Deaton also says that the former head of SEC enforcement when the Ripple lawsuit was brought, Marc Berger, left the commission just three weeks later to join Simpson, Thacher & Bartlett. Berger didn’t return calls for comment and Hinman had no comment on this matter.
One additional coincidence involves the nation’s biggest bank, JPMorgan, which sold its digital token, the JPMorgan coin, to ConsenSys in August 2020. Deaton says that JPMorgan coin is a direct competitor to XRP; ConsenSys and JPMorgan are also members of the Enterprise Ethereum Alliance. He also pointed out that Clayton’s old and new law firm, Sullivan & Cromwell, advised ConenSys on the deal.
Drawing attention to these issues on social media and in the press has transformed Deaton from obscurity to celebrity in the XRP community. He is a frequent podcast guest where he expounds about the inequities of the case including how he believes many members of the regulatory community have close ties to XRP’s competitors.
His website, CryptoLaw, has become the go-to place for XRP holders to get information on SEC crypto enforcement actions.
Deaton’s once relatively small Twitter following has exploded to over 140,000 followers, and the class he’s seeking to represent in his suit against the SEC (the case has yet to officially certified) has grown from a relative handful to 62,000 XRP holders.
On Oct. 5, a federal judge granted Deaton permission to enter the SEC case as amicus curiae (“friends of the court”) and represent the interest of XRP holders. The judge said Deaton’s knowledge of XRP will help educate the court on how the lawsuit has harmed both individuals and businesses.
Not bad for a guy who just started practicing securities law.
Here’s more about attorney John Deaton from his website DeatonLawFirm:
John Deaton, Managing Partner of the Deaton Law Firm, founded his law practice in 2006.
Prior to establishing DLF, John worked for a national plaintiffs’ firm, specializing in asbestos litigation, products liability, toxic torts, and personal injury. John also served as one of the firm’s principal trial attorneys in New York, Rhode Island, and Connecticut. John tried cases against national defense lawyers, litigation firms, and high profile corporations.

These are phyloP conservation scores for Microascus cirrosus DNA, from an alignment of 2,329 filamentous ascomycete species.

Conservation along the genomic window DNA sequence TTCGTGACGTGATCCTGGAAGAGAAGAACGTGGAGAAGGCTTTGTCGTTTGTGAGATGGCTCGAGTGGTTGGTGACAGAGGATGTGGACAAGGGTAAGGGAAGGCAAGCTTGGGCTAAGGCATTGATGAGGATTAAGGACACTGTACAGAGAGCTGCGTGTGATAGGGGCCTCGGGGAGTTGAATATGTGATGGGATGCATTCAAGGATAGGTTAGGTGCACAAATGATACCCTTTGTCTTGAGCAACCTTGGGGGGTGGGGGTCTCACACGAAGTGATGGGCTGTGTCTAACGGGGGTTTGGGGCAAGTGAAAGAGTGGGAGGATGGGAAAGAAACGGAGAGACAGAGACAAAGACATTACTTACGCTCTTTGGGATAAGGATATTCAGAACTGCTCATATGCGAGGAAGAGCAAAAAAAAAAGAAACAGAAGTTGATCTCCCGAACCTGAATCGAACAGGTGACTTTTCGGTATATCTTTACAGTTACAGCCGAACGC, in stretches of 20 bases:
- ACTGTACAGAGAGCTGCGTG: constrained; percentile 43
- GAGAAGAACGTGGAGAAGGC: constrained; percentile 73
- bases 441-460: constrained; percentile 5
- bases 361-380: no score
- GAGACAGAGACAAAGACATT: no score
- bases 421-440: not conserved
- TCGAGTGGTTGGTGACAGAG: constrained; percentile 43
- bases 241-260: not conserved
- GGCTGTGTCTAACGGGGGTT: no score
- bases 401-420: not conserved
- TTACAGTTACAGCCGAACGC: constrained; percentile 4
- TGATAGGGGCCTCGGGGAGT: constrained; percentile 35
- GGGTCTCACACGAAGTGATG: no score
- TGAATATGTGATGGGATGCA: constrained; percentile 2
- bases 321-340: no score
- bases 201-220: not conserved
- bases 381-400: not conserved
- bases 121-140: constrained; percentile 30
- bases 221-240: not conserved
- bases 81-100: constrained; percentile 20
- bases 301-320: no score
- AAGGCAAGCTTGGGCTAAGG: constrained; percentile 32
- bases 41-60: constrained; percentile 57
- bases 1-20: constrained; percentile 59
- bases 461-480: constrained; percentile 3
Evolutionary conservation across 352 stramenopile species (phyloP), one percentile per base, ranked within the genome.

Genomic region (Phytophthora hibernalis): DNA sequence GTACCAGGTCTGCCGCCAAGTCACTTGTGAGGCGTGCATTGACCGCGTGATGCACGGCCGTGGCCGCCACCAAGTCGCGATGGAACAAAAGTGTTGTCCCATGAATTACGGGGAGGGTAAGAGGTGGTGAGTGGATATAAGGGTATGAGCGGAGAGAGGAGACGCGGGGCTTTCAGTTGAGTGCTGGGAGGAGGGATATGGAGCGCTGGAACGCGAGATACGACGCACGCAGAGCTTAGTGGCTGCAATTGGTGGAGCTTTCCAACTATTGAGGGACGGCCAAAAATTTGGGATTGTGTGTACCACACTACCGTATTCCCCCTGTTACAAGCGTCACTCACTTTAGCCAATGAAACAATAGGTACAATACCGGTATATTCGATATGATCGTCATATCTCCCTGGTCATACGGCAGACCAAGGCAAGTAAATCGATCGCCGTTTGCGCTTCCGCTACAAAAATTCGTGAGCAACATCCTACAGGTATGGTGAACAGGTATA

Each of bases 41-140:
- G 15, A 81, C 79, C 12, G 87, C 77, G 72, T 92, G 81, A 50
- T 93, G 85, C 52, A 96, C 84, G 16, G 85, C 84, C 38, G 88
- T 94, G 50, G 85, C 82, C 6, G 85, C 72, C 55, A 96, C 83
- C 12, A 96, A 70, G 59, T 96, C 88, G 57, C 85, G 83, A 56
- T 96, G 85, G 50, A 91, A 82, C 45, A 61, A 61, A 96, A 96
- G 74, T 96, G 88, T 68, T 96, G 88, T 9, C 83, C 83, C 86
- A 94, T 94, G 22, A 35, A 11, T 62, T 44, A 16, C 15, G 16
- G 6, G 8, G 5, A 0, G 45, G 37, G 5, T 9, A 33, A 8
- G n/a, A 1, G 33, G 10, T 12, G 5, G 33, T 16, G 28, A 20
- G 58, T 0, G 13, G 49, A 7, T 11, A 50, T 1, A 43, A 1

He earned a reputation as an aggressive but fair trial advocate.Prior to his work as a plaintiffs’ attorney, John joined the United States Marine Corp while in law school. In 1994, he was commissioned a Second Lieutenant. John served as a federal prosecutor and a criminal defense attorney for seven years of active duty. He tried dozens of jury trials to verdict throughout his career. As a direct result of his efforts, John was awarded the Meritorious Service Medal and Navy Marine Corps Commendation Medal, and was selected to the rank of Major.John attended law school at the New England School of Law and graduated Cum Laude in 1995.
At New England School of Law, John received the American Jurisprudence Award for Clinical Evidence and was selected for the law school’s National Mock Trial Team, an honor awarded to few. John graduated Magna Cum Laude from Eastern Michigan University in 1989. John’s decision to open his own asbestos litigation firm was driven by his desire to give each and every client individual attention.
Despite what larger firms may promise, it is only in a small firm that each attorney and staff member will know you by name and give your case the personal attention it deserves. At the Deaton Law Firm, John Deaton will be your primary trial attorney.
And here is a recent interview with Deaton that contains a lot of additional information about the lawsuit.
Join the lawsuit here: https://docs.google.com/forms/d/e/1FAIpQLSeiZEAsfYAvQgYytwZ8ZcK2xLe7qlX3D9EB0-NUGIz3_-nARQ/viewform